Tetsunosuke Kushida

One of the features unique to Japan is an understanding of nature and musical sounds and how they combine. This understanding of nature can also be found in Japanese art, in particular in the field of literature. We feel a connection with nature, as opposed to looking at it objectively. This is especially true in the case of the haiku – the short Japanese poem, first established by Bashō. The haiku consists of 17 syllables, written in a 5-7-5 form. The haiku reflects our sensitivity to nature and has a musicality that conveys emotion, desire and feeling that is beyond mere words. Through music we can also express this sensitivity to nature. This is the message I wish to convey through my music.

Tetsunosuke Kushida and His Works

Tetsunosuke Kushida was born in Kyoto in 1935.While majoring in mathematics at Kyoto University of Education, he studied composition with Tadashi Fukumoto. After graduation, he continued studies under Nagomi Nakaseko and film-music composer Nakaba Takahashi. He also participated in the group “Tsu-ke-ru, Composers’ Group in Kyoto” and began his wide compositional activities. Kushida was born in a family of Japanese musicians and grew up surrounded by Japanese instruments so his compositional style is generally based on traditional Japanese music.

After he won the Ongaku-no-Tomo-sha Corporation Prize for Composition in 1969 for Stone Garden he studied composition and arranging for brass music under Paul Yoder, ABA first president, and Ichitaro Tsujii, the premiere conductor for Asuka. Tsujii has been a major influence on Kushida’s works for brass. Asuka was recorded by Tokyo Kosei Wind Orchestra and judging from its frequent performance both in Japan and foreign countries, it can be said that the piece has entered major repertory status.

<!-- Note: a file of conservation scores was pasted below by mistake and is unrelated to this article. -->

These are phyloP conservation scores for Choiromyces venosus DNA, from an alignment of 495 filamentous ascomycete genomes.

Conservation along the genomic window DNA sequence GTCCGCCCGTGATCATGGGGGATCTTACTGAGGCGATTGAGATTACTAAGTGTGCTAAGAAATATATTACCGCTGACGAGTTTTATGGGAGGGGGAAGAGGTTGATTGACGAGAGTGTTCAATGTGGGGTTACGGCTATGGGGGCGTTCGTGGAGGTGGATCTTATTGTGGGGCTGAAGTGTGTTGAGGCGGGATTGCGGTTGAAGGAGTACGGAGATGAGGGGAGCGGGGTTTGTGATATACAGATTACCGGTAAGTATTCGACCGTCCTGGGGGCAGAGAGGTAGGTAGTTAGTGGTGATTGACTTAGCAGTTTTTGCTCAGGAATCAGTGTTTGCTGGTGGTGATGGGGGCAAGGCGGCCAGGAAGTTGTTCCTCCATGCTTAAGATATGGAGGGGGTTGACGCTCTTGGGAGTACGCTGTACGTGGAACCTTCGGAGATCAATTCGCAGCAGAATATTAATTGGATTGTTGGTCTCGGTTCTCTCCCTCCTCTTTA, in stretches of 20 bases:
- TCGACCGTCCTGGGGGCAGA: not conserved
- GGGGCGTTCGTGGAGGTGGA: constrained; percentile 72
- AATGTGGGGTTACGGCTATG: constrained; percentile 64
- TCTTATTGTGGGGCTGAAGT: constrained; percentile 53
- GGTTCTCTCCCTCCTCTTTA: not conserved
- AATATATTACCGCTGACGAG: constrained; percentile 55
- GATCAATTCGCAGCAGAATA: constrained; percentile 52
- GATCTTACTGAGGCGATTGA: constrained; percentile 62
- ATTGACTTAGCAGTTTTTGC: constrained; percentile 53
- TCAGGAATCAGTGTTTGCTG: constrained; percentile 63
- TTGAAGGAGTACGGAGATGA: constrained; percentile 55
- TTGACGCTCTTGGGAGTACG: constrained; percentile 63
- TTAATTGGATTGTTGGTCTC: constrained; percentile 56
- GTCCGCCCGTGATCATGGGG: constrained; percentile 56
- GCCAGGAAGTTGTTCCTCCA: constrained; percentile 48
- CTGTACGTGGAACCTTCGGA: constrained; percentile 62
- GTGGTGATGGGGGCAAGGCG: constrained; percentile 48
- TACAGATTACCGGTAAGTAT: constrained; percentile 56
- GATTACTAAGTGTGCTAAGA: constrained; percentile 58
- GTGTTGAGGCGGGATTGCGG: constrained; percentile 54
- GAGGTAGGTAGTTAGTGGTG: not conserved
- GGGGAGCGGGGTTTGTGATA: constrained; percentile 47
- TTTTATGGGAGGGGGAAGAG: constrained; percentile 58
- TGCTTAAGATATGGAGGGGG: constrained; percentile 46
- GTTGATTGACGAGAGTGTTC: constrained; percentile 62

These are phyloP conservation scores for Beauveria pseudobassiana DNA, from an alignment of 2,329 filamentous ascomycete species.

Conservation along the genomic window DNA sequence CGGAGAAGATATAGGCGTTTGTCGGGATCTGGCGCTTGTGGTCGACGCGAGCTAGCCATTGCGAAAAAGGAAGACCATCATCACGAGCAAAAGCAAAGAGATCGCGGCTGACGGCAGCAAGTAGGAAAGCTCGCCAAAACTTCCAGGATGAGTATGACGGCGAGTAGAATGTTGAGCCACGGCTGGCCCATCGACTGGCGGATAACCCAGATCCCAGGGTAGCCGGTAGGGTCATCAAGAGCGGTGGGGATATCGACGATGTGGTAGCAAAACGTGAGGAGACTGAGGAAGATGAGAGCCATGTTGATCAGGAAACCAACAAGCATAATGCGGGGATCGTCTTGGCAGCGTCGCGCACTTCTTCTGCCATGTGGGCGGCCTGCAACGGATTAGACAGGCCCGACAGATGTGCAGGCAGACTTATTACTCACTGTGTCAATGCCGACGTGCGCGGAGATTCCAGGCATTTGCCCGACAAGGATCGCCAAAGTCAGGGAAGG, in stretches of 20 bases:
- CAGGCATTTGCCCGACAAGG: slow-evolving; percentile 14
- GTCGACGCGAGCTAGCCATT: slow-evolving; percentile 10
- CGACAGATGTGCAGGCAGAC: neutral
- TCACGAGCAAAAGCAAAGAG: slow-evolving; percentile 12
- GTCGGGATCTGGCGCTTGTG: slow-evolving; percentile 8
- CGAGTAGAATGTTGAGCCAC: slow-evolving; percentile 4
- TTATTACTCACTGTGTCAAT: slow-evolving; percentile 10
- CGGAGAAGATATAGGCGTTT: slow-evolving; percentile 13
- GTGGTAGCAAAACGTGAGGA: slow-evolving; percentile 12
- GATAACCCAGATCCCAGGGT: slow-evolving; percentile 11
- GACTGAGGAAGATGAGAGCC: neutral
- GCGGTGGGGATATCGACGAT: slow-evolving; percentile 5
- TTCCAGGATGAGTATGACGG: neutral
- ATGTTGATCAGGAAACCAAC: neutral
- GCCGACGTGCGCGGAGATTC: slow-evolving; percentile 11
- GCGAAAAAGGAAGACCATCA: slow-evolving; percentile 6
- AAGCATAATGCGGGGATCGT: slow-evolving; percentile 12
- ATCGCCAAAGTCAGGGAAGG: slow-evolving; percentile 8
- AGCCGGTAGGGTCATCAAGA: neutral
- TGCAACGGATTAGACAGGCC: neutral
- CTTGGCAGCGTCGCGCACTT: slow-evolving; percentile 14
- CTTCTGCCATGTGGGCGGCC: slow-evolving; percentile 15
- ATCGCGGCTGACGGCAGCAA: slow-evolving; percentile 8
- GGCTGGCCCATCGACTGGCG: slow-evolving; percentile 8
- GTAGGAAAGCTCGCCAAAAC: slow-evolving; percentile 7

Kushida has produced many works with Japanese historical inspiration, which include Collage for Band – on Folk Songs from the Tohoku District, Clouds in Collage, Ritual Legend, Snow-Moon-Flower, Sagano, Kagerohi (“Shimmering Air”), and The Clouds Add Colors. He has also written many work for wind instruments, which include works for recitals by Kenji Munesada, Kenji Shimoji and Masahiro Maeda, and works for saxophone ensembles.

In 1995, he was awarded the 5th Academy Award, Wind Music Japan. In the same year, his work Autumn in Heian-Kyo was premiered by Baden Württemberg Wind Ensemble. He was also invited as a special guest professor to Osaka College of Music and gave a lecture under the title of “Japanese Traditional Music and Brass Music.” In March 1997, he presented a lecture and concert under the same title in Hiroshima and Okayama, in collaboration with the Symphonic Wind Orchestra of Nagoya University of Arts.

A collaboration with Kohei Amada (sculptor, koto player and harpist) and his son Koji Amada (harpist) was to lead Kushida into a definite direction in terms of his view of the Japanese sound and Japanese music. Kohei Amada also was a tremendous influence on his life, as well as his music. His recent piece Quiet Side Path for Harp Ensemble and Narrator , performed in the memorial concert for Kohei Amada by the Amada Ensemble under Koji Amada , with Fujio Tokita narrating, strongly reflects his view of life. Many of his works for harp ensemble, such as Night in the Glass, Ondine’s Night, and Omohi (“Thoughts”), performed at the Fukui International Harp Festival, have been programmed repeatedly in foreign countries as well as in Japan, and have become favorite pieces.

Seeking broader activities as a composer, Kushida has also been working on perusing the creativity of “Structural Art” (art as multimedia ), which unifies a variety of fields such as paintings, architecture, photography and film. He has also been very active as an event and sound coordinator, surpassing the boundaries of his activities as a composer, arranger and conductor. He participated in establishing the Music Projects Kyoto “Gosho-no-Mori,” a center for musical activities, and has been serving as Vice President. He currently teaches at the Faculty of Literature and Education of Kyoto Women's College and Academy Concert Kyoto.

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